A stand-up paddler got close to the dolphin in the Shrewsbury River between Sea Bright and Rumson last week. Marine experts say humans and boats should keep away from the animal. (Photo by Scott Longfield. Click to enlarge)
By JOHN T. WARD
Without much public notice, a lone bottlenose dolphin has been plying the Shrewsbury River for the past seven months, according to wildlife advocates who are growing concerned about its safety as temperatures drop and its food supply diminishes.
As it has in the past, the National Oceanic and Atmospheric Administration’s fisheries unit regards the dolphin’s presence as a not unusual, and said the animal appears to be healthy.
But Bob Schoelkopf, founder and director of the independent Marine Mammal Stranding Center in Brigantine, expressed frustration that NOAA hasn’t done anything to guide the dolphin northward through the strait that leads into Sandy Hook Bay, and that colder temperatures make such an effort more dangerous for humans.
The dolphin has been in the river since June, according to Scott Longfield, a Fair Haven photographer and volunteer with the stranding center who keeps an eye on the animal, which he said is believed to be an adult male.
The dolphin “has been on his own for that entire time, which is not good for a social animal,” Longfield told redbankgreen. And until recently, food fish has been plentiful and other conditions have been ideal, he said.
But now, after weeks of unseasonably warm conditions, air temperatures fell into the teens early Tuesday morning and were expected to do so again Tuesday night, according to the National Weather Service. Water temperatures were in the high 30s in much of northeastern Monmouth County, it reported.
NOAA spokesperson Jennifer Goebel said Monday that the dolphin is not stranded. “It’s free-swimming and doesn’t have any visible traumatic injuries,” she said.
Moreover, the presence of dolphins in estuaries and rivers is not uncommon, she said, noting that dolphins have been seen in the Navesink or Shrewsbury annually since 2008, when a pod of about a dozen camped out for an extended stay in the Navesink, venturing as far north as Marine Park in Red Bank.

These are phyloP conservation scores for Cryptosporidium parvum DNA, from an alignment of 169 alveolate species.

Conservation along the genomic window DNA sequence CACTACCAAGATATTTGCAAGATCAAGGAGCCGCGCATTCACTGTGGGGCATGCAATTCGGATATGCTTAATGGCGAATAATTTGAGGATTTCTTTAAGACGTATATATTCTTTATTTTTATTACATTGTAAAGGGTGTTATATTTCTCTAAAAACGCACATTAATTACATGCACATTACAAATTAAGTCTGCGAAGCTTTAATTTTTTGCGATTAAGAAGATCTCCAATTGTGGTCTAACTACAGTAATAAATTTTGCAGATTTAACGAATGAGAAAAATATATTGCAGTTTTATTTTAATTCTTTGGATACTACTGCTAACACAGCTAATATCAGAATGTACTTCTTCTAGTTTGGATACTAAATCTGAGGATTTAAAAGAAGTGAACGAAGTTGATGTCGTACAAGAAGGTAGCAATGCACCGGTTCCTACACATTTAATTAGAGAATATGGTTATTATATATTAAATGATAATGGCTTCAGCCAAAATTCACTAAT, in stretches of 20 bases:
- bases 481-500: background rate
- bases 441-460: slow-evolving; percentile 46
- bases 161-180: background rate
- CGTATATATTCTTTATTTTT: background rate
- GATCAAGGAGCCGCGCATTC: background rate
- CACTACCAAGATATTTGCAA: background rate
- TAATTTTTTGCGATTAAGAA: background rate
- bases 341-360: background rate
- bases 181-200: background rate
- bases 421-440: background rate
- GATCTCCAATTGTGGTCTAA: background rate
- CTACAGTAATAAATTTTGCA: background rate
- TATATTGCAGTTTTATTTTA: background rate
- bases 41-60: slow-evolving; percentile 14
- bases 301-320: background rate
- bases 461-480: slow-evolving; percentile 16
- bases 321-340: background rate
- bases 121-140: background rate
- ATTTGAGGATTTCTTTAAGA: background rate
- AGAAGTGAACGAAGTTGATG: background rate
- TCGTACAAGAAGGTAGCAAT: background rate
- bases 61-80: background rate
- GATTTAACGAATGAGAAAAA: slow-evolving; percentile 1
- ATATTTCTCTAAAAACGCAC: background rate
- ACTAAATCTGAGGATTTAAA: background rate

That year, debate raged about what, if anything, should be done to save the last five members of the pod from the impending start of winter. Some animal advocates claimed the dolphins were “trapped” in the Navesink, unwilling to swim beneath the Route 36 bridge between Highlands and Sea Bright then under construction because of noise from the project. The controversy prompted NOAA to hold a conference at Monmouth University to discuss the animals’ plight; about 100 people showed up.
The following spring, a number of dolphin carcasses were found along the banks of the Navesink. It was unknown how many, if any, of the pod’s members made it past the bridge to the bay and open sea.
Schoelkopf expressed frustration Monday that NOAA had been unresponsive to the his nonprofit’s pleas for attention to the situation.
“I’d like the federal government to acknowledge the fact that the animal is there and that it’s not supposed to be” at this time of year, he said. “We cannot do anything without that acknowledgement.”
But even with such acknowledgement, Schoelkopf said, water temperatures make it unsafe for volunteers to try herding the animal through the strait. He said a recent attempt to do so failed.
“We had several boats up there and got behind it to see if it would go forward,” he said. The dolphin “got very close to the bridge, and just turned around.”
NOAA has a hotline, which Goebel said is answered 24 hours a day, that anyone can call to report a marine mammal in distress, but “any information we can get is welcome,” she said. The number is 866-755-6622.